Who says Apple (NASDAQ:AAPL) isn’t vulnerable?
A new report from research group iSuppli found that Apple’s iTunes digital storefront lost major ground in the online movie sales and on-demand rental business over the last 12 months. Its near-75% share in 2009 dropped to just below 65% in 2010 – a completely devastating dropoff.
The tongue here is, of course, placed firmly in cheek. Nobody selling movies online comes close to Apple’s control of the market. Microsoft’s (NASDAQ:MSFT) Zune store, which offers a comparable service to Apple’s and actually has more of a presence in the living room thanks to the Xbox 360 video game console, was at least partly responsible for the dip in iTunes’ market share. But it still only rose to an 18% share.
Sony (NYSE:SNE) trails both, accounting for just 7% of the market. Other business, including heavyweights like Amazon.com (NASDAQ:AMZN) and newcomers like Wal-Mart’s (NYSE:WMT) Vudu, collectively control 10% of the market.
The question now, however, is whether Apple’s digital video business makes it a big fish in a fast-shrinking pond. Consumers are becoming more interested in streaming services than they are in traditional sales models — like owning a movie or even renting it.
Netflix’s (NASDAQ:NFLX) astronomical growth over the course of 2010, jumping from 11 million subscribers to 20 million in just 12 months, is proof enough that audiences are more interested in paying a flat monthly fee for access to a wealth of home video content than they are in dropping $15 for a digital copy of some middling Hollywood fare they may only watch once on their laptop.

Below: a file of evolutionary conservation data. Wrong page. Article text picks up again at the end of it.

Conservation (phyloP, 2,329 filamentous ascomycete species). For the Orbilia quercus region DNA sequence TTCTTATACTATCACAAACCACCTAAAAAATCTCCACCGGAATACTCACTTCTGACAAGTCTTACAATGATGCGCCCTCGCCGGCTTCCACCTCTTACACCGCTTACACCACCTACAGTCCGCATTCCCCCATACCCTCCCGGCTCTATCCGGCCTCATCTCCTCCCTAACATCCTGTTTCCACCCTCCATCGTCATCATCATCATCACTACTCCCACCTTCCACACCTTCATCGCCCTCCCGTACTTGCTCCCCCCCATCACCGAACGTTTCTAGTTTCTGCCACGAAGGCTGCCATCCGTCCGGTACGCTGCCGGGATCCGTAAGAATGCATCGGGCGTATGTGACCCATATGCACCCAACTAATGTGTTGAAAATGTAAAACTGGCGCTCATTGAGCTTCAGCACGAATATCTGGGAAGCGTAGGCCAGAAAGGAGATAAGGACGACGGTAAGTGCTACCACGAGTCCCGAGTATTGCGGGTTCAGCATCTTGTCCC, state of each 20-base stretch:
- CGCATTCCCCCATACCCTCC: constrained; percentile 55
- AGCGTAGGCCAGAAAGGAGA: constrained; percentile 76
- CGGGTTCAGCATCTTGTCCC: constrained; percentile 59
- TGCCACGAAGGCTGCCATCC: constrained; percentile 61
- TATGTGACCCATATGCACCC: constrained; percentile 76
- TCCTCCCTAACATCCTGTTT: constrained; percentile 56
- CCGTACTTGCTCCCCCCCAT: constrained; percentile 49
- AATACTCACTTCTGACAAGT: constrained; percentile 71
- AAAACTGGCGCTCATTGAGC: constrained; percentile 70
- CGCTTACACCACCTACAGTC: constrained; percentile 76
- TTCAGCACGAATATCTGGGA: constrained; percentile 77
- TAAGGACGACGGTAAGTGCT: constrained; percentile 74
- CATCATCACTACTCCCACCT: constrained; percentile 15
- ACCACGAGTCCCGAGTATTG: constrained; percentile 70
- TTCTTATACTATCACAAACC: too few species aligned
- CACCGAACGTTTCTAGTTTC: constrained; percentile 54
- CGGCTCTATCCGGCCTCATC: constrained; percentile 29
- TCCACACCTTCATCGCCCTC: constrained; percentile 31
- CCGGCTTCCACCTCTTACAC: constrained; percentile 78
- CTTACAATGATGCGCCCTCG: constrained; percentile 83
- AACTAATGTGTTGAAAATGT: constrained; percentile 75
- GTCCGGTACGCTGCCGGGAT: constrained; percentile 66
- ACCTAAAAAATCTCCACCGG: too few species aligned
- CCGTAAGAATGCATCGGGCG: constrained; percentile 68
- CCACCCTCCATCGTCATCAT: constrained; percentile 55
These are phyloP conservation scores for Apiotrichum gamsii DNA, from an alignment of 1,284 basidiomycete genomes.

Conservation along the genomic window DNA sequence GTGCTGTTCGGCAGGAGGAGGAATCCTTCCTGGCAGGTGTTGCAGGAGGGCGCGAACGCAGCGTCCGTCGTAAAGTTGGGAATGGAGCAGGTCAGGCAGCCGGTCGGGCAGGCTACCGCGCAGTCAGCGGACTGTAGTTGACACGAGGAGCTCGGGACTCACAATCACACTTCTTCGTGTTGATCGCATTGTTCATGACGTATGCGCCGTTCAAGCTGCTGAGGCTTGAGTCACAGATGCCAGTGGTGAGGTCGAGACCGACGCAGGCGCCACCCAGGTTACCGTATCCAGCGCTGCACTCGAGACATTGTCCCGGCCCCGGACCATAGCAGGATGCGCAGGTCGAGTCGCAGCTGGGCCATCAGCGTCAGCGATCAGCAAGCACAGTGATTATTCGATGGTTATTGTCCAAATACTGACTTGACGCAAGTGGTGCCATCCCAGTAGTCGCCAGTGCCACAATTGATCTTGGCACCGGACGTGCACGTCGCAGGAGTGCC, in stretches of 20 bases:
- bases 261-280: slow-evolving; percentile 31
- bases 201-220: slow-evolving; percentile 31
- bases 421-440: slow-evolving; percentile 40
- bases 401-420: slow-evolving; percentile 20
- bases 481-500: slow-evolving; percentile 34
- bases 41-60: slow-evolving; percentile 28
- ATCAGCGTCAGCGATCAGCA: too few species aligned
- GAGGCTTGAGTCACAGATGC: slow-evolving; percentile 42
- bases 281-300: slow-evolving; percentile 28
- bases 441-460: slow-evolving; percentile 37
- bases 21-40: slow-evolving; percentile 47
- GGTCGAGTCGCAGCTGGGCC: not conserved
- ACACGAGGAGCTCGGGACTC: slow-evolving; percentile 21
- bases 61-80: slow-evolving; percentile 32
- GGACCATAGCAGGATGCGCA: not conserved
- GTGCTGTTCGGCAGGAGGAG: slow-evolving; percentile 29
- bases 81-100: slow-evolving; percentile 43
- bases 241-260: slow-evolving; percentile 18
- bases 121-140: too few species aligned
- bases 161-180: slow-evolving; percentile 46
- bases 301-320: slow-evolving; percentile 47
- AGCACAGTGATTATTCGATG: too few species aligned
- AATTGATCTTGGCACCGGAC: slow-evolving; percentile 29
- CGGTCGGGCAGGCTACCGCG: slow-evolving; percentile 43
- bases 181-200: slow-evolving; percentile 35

Even with commanding control of the digital sales and rentals market, Apple is already feeling pressure from streaming services like Netflix and even Hulu, the streaming video joint venture owned by Comcast (NASDAQ:CMCSA) and General Electric’s (NYSE:GE) NBC Universal, Disney’s (NYSE:DIS) ABC, and News Corp.’s (NYSE:NWS) Fox.
Apple ran afoul of those three television companies as well as CBS (NYSE:CBS) last summer when it attempted a 99-cent television episode rental program that kicked off when the new Apple TV set-top box was released last fall. News Corp. and Disney especially felt that Apple was undervaluing their products in its efforts to boost declining rental sales.
The odds are good that Apple is already moving to modernize its home video business. Piper Jaffray analyst Gene Munster said in an investor note last Thursday that Apple’s recent clandestine investment of $3.9 billion in LCD screen components signals that the company is going to get into the television business by 2012. Munster believes Apple will spearhead the push for Internet connected television adoption with a line of TVs with screens up to 50-inches.
With a television app store likely to be a part of the overall TV strategy, a subscription-based streaming option to compete with Netflix and Hulu would be natural for Apple. Until those plans come to light, investors should expect iTunes to maintain its dominant market share. That market share, however, will represent less and less revenue as consumers increasingly adopt streaming services.
At the time of publication, Anthony John Agnello did not own a position in any of the stocks named here.